Four Signs You Are a Functioning Alcoholic

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It’s about to be another stressful day at work, and all you can think about is coming home and having a drink. But instead of waiting, you go ahead and take a shot before work. It calms your nerves, and you feel like you can now tackle the day.

You go to work, check everything off of your to-do list, and you come home. You have another drink.

And then another.

And then another.

You start to feel guilty about your habit, even though you successfully get all your work done during the day.

Are You a Functioning Alcoholic?

The CAGE questionnaire can help you determine if you struggle with alcohol dependency. Each “yes” is equal to one point.

C – Have you ever felt that you should cut down on your drinking?

A – Have people annoyed you by criticizing your drinking?

G – Have you ever felt bad or guilty about your drinking?

E – Have you ever had a drink first thing in the morning as an “eye-opener” to steady your nerves or to get rid of a hangover?

According to the National Institute on Alcohol Abuse and Alcoholism, a total score of 2 or greater is considered clinically significant, and you should seek professional assistance.

How Much is “Too Much”?

The Centers for Disease Control and Prevention states that excessive alcohol use is responsible for more than 88,000 deaths in the US per year, and $249 billion in economic costs. So what is considered excessive alcohol use?

  1. Binge drinking (defined as consuming 4 or more alcoholic beverages per occasion for women or 5 or more drinks per occasion for men).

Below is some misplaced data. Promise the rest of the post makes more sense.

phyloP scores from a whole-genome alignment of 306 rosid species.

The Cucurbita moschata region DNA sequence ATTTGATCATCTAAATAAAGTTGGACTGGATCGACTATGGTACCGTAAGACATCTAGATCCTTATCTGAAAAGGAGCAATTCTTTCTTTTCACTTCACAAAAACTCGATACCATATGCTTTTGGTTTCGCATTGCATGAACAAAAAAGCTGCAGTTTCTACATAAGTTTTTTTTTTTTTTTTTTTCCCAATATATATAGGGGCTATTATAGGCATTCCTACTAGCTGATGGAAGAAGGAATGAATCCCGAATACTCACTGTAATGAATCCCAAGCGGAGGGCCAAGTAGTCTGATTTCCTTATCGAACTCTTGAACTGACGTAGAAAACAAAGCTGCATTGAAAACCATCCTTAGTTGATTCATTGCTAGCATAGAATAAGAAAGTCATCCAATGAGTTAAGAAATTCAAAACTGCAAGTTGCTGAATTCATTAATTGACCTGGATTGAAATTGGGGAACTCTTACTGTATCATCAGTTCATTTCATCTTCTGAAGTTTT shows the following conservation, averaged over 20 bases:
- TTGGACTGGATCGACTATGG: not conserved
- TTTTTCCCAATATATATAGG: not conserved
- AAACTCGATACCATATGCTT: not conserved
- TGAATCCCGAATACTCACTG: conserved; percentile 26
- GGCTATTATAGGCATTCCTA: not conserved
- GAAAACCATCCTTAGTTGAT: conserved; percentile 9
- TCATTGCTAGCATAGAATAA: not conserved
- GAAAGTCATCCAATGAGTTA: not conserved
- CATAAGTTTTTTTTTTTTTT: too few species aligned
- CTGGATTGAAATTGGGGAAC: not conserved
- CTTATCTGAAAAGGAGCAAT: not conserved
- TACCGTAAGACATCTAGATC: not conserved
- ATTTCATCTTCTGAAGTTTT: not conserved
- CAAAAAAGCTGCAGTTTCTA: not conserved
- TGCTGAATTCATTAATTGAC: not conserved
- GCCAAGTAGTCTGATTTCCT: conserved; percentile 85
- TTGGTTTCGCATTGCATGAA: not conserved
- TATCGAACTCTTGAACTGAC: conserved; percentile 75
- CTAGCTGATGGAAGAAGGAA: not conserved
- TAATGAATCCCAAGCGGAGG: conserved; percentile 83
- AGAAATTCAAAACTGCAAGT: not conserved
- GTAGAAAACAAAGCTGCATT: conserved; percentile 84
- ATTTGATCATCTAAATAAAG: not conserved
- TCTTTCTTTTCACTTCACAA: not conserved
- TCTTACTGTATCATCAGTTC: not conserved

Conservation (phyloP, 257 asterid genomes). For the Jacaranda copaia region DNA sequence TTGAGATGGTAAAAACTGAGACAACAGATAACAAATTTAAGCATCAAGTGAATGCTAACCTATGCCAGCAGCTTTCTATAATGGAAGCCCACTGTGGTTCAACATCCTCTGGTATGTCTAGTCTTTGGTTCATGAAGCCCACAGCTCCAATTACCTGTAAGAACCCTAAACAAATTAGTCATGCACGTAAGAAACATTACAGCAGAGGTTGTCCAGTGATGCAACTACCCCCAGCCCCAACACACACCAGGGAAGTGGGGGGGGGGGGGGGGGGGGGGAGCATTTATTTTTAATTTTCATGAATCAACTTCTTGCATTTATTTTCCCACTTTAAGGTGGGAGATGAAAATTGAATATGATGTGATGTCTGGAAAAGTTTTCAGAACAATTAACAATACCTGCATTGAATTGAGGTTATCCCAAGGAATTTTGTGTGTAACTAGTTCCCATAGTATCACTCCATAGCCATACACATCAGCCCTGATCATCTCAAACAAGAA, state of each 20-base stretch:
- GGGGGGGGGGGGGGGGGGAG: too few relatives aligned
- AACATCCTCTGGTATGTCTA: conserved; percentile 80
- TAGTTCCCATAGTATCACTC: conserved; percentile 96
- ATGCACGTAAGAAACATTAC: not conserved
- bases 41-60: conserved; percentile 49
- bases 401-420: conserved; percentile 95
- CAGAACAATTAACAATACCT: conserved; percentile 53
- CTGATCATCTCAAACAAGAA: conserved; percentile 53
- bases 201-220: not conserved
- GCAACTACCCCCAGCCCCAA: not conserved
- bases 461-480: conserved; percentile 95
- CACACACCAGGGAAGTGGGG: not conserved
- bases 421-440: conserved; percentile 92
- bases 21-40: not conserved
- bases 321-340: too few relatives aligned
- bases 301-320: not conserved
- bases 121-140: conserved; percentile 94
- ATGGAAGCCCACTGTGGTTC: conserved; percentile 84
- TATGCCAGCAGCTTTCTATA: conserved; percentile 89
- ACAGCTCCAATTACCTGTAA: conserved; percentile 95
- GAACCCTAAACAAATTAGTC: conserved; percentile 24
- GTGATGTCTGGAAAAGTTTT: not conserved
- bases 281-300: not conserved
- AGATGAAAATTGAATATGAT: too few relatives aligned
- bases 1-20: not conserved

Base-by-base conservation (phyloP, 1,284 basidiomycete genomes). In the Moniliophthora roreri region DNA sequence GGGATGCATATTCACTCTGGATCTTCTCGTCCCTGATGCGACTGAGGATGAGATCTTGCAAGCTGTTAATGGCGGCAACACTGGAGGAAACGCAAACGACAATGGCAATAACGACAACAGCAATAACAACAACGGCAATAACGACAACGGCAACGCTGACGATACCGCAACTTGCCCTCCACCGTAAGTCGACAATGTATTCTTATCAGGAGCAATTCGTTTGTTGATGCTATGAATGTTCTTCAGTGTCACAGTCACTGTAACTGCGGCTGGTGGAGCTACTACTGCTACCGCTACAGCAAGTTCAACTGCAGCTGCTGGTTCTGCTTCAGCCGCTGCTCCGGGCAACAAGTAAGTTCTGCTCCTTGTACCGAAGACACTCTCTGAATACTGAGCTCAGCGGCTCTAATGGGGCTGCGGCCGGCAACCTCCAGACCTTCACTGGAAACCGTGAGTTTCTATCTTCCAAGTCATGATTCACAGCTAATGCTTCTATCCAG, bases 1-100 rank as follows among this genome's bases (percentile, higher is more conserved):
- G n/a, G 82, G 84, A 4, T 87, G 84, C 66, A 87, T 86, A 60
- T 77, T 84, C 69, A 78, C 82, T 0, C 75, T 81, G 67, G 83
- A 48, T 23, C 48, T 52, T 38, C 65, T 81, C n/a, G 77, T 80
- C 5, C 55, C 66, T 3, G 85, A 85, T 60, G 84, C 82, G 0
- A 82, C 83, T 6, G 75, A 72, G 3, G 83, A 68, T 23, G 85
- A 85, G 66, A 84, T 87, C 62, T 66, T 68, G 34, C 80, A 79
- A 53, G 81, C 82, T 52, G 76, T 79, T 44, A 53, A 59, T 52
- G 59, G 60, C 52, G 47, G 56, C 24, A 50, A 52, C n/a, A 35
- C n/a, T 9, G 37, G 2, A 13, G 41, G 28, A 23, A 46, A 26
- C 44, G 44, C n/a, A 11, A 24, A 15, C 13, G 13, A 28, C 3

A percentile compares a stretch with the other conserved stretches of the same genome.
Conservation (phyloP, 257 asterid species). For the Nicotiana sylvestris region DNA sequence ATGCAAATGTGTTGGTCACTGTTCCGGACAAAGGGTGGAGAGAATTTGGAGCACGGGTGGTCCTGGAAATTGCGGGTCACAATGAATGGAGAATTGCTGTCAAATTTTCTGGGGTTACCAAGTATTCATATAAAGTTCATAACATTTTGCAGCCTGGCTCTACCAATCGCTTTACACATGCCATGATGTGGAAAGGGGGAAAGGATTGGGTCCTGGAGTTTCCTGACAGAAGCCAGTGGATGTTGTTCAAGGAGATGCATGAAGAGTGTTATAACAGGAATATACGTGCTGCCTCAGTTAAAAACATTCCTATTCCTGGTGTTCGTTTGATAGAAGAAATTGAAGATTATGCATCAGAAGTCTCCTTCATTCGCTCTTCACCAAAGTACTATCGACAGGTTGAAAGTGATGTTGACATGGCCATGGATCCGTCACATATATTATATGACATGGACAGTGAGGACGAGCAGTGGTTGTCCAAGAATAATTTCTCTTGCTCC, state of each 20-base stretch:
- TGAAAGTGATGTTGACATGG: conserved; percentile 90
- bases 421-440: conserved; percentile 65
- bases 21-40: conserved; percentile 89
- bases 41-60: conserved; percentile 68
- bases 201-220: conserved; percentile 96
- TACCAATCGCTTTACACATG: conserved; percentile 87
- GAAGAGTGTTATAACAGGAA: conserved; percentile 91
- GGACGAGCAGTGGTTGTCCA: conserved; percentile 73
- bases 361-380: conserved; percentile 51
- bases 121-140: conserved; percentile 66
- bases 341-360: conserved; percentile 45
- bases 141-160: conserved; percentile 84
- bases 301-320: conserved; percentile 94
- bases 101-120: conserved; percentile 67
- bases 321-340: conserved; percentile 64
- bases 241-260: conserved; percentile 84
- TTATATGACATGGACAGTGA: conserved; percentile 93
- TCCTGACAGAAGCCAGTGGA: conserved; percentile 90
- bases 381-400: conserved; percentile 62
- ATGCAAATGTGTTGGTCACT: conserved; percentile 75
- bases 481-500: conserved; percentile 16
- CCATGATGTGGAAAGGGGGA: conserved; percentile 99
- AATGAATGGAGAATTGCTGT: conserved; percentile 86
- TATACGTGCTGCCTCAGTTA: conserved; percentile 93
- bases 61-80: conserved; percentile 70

2. Heavy drinking (defined as consuming 8 or more alcoholic beverages per week for women or 15 or more alcoholic beverages per week for men).
  3. Any drinking by pregnant women or those younger than age 21.


What Can I Do About Excessive Drinking?

If you find that you or a loved one is an excessive drinker, there are some things you can do at home to help yourself or them:

  1. Research and attend local self-help groups such as Alcoholics Anonymous or Al-Anon (for friends and family).
  2. Talk with your healthcare provider about finding a certified alcohol and drug counselor who is trained to help you, or refer you to a psychiatrist or addictionologist.
  3. Connect with a local treatment facility such as Akua Mind & Body who can counsel you on what to do next.
  4. Avoid putting yourself in situations where you may be tempted to drink.
  5. Explain openly and honestly to your close friends and family that you think you may have a drinking problem, and ask for their support.
  6. Mindfully meditate when you are feeling stressed or needing a drink.

Remember, a sober life can help you attain better mental health, physical health, success, and happiness. You are on the right path just by reading this article!

For more information on getting sober, contact our 24-hour addiction hotline at 833-258-2669.